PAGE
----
Hopkins Master of Liberal Arts Program Celebrates 35 YearsMost people enter a master's program to further their career, pursuing coursework in business, computer science or some other specialized degree. But for 35 years, a certain kind of person has pursued a celebrates the 35th anniversary of its Master in Liberal Arts degree at Johns Hopkins University -- with all the reading assignments and papers that come with it -- for one simple payoff, a true love of learning.
On Sunday, Nov. 16, from 2 to 5 p.m., The Johns Hopkins University Master of Liberal Arts program, a 30-credit degree designed for adults living and working in an increasingly specialized world. This is a program for people hungry to feed their intellects with knowledge of the great ideas of past and present Western and Eastern civilizations.
The 35th anniversary celebration includes a faculty panel discussion in tribute to the late Ralph Harper, a theologian, philosopher and dedicated teacher in the Hopkins M.L.A program. M.L.A. faculty will discuss Harper's provocative definition of man as "embodied freedom." A reception will follow the panel discussion.
The core of the Hopkins M.L.A program, offered through the School of Continuing Studies, is its "History of Ideas" seminars. Covering a range of subjects in the liberal arts, the seminars examine the impact of historical periods, movements, ideas and individuals. From there, students can specialize if they choose in four areas: Beliefs and Civilizations; Literature and the Arts; Contemporary Social and Political Issues; and Science, Technology and Ethics.
Since its start, 2,400 students have graduated from Hopkins M.L.A program. Some 200 are currently enrolled in the program, a diverse group who represent a wide range of ages, backgrounds and professions. Yet, says Nancy Norris, director of the program, most of the students are one of two types: Those who have reached a successful professional or personal plateau in life and have begun to feel a little intellectually flat. And there are those who are at a personal crossroad, in a divorce for example. Both are asking the perennial question, "Is this all there is to life?" Both, says Norris, are searching for meaning, a broader understanding of humanity and believe they can get a closer glimpse to all that by studying the works and impact of history's greatest thinkers.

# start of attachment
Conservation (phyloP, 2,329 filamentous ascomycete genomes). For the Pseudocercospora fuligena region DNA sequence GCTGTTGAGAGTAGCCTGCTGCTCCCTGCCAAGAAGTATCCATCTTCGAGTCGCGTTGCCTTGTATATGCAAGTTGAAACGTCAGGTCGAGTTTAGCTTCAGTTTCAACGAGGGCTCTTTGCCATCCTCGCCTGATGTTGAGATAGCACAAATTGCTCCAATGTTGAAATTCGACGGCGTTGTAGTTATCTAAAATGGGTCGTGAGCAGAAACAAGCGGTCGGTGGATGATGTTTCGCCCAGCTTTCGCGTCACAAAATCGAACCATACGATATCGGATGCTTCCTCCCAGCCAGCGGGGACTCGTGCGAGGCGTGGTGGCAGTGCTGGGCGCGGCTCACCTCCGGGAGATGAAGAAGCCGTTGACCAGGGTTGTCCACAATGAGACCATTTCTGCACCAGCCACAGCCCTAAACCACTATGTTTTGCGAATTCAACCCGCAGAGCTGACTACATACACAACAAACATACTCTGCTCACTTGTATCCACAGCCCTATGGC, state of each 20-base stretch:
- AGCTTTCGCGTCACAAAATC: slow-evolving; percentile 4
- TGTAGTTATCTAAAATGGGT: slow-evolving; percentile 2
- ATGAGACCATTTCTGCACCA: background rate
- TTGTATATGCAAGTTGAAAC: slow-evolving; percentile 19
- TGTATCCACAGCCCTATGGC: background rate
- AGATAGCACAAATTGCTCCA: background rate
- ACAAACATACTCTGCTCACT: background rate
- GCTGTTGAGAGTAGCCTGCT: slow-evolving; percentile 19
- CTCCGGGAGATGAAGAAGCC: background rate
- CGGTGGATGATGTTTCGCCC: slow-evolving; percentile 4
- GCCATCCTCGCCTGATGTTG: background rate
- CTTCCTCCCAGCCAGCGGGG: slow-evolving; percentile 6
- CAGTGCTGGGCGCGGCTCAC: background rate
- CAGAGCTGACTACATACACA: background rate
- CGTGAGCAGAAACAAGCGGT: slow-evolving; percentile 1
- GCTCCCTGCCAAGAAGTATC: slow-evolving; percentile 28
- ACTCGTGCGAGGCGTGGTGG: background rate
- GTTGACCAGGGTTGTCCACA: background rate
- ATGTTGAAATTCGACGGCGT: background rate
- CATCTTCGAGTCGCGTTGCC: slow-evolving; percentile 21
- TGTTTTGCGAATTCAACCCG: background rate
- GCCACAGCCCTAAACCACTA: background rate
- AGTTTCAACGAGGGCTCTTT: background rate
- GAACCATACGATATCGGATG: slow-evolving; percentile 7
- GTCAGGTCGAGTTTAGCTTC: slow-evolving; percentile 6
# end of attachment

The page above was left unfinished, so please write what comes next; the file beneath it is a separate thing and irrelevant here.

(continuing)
Please call Leslie Rice at 410-516-7800 if you would like to interview any of the M.L.A. past or present students. Some are locally very well known, like Arnall Patz, M.D., former chairman Ophthalmology at Hopkins' School of Medicine and former director of its Wilmer Eye Clinic, former State Senator Julian Lapides and Kweisi Mfume, president of the NAACP. Other students, whether they are retired, a computer analyst, an administrative assistant or a lawyer, may be less well known but have wonderful stories to share about their experiences in the M.L.A. program.
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